Nailed me!

It's funny, because I'm writing a non-fiction book, The Small Business Survivalist Handbook, with exactly that tone.

Finishing the first draft today, then digging into my 20 years of journals looking for material. Don't really know what I'll find.

Always feels good to do the first draft. It always signifies that it will become a book of some kind.

Monday, September 19, 2016

Four years ago, I cleared out my everyday schedule to do nothing but write. It has made me incredibly productive.

But when I'm not writing, going on two months, life starts feeling oddly empty. Writing non-fiction is more like a job, a task. It isn't a deep dive into an alternate world.

I miss my alternate world of the moment. Much like when I don't read for long periods of time. A book is always an ongoing place that is alongside my waking moments.

I took a break on purpose. I've already filled next year with books from publishers, and could easily self-publish for a couple years after that. So I'm way ahead of the game. I decided it wouldn't hurt to take a break and assess what I want to do.

I thought it was possible I might want to try something different, try for the mainstream.

Instead, I came to the opposite conclusion. I like my little niche and I think I'll stick to it. I like genre. I like adding a little supernatural or SF element to most of my stories. "Snaked" came out well, and it has no supernatural or SF, but it certainly has the 'fantastic.'

Anyway, I missed my walk yesterday out of pure laziness (well, actually, because my normal time fell between me recording TV shows, which is somehow worse..)

Told Linda this morning that I'm taking a walk today no matter what; neither rain, nor sleet, nor snow would stop me from my appointed walk. I don't care if I run into packs of cougars (the animal kind...well, either kind) or break both legs or...I don't care, I'm going walking.

I'm dedicating October to finishing The Small Business Survival Handbook. But come November 1, I'm writing fiction no matter what.

Saturday, September 17, 2016

Writing a non-fiction book is a completely different experience than writing a novel.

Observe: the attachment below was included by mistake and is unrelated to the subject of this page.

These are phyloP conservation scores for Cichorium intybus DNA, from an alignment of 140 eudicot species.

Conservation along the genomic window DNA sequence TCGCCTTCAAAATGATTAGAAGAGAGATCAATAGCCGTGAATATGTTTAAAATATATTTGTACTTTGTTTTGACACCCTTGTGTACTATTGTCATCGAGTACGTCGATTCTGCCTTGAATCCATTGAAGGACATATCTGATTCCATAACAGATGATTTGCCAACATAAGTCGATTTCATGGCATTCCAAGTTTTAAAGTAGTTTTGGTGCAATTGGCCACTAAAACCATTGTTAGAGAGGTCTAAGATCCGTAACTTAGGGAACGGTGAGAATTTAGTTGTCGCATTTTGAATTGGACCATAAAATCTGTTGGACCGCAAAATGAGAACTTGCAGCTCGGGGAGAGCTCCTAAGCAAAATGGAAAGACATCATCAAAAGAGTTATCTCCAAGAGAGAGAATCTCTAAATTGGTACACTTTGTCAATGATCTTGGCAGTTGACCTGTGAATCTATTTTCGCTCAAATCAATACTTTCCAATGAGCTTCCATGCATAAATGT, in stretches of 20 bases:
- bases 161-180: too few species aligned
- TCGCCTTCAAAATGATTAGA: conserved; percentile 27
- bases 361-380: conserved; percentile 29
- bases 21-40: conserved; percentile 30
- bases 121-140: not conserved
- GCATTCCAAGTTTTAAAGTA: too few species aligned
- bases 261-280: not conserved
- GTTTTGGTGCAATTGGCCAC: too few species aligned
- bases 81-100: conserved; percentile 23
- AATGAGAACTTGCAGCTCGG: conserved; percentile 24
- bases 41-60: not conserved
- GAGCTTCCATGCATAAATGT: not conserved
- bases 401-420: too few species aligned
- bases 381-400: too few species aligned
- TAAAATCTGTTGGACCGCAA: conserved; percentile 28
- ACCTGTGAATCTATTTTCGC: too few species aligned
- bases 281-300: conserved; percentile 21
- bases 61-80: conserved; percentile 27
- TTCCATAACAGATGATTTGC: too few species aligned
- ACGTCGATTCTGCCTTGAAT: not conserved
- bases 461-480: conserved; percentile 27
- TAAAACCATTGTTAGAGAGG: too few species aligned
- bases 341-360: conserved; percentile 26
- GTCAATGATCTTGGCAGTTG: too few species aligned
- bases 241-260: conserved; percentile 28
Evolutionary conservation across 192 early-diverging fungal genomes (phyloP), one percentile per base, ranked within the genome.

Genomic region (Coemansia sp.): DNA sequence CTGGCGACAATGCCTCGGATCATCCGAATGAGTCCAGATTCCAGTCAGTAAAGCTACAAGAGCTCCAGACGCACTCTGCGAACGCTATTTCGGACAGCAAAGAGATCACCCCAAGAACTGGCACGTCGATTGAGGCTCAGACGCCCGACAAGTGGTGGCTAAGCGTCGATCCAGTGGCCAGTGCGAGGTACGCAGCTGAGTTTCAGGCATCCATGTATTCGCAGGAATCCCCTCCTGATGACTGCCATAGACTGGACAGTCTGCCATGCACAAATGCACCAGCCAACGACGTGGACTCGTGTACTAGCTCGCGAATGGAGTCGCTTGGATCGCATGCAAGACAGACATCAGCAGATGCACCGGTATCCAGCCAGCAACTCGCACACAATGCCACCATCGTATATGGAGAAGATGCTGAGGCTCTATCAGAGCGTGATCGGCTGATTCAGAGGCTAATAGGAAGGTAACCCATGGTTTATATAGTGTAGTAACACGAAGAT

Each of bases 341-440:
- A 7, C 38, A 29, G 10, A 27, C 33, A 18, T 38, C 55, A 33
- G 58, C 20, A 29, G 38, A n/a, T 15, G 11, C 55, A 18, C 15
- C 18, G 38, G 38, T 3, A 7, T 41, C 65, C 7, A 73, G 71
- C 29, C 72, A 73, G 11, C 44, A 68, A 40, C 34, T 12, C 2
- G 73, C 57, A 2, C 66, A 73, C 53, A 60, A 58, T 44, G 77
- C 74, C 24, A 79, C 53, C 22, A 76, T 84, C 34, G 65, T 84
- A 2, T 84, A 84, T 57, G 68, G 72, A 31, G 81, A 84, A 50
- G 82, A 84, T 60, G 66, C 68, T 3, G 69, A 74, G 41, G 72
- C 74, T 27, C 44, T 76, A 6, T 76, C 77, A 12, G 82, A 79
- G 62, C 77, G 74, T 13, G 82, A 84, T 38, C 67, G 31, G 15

With a novel, I live within a fictional dream bubble for days at a time. My whole focus is on incubating that bubble, keeping it afloat, and writing within it.

With non-fiction, I just pick a subject and sit down and write it. I'm basically relying on my 35 years of mulling over my business. Small business is probably the only subject that I could write about authoritatively.

It doesn't take much to get started. I set out on my walk with a subject in mind and it comes spilling out.

I've got 8 chapters left in the first draft. All 8 subjects lined up. Each chapter is about 1000 words. Short and pithy. It wouldn't hurt to make them even shorter and pithier--but I also want to create an attractive author's voice. The tone is actually something I have to decide on. I can be folksy or blunt or trollish or modest or stern or whatever.

I don't want to force the voice, I want it to be natural. It will probably end up being like my blog posts only more polished. I feel prepared to re-write, which is not something I usually look forward to. Non-fiction seems to be different that way.

I don't know if this Small Business Survivalist Handbook is going anywhere, but I always wanted to do it anyway. So now I've done it.

My editor wants to include illustrations, and that's a great idea, but as always the problem is with the artists. Hard to find anyone reliable that I can afford and does quality work. One of the reasons I'm a book writer not a comic or graphic novel writer is because working with artists is really hard. Artists have their own agenda.

Better to just do my own thing.

As soon as I'm done with the first draft, I'm going to dip into my years of notes and see what I can find. I'm sure more subjects will come up, that I'll find more to say. It's always a little fascinating and little cringe-worthy to read over old diary posts.

I'm feeling pretty upbeat because I'm almost done with the first draft, which means this thing is happening, one way or another.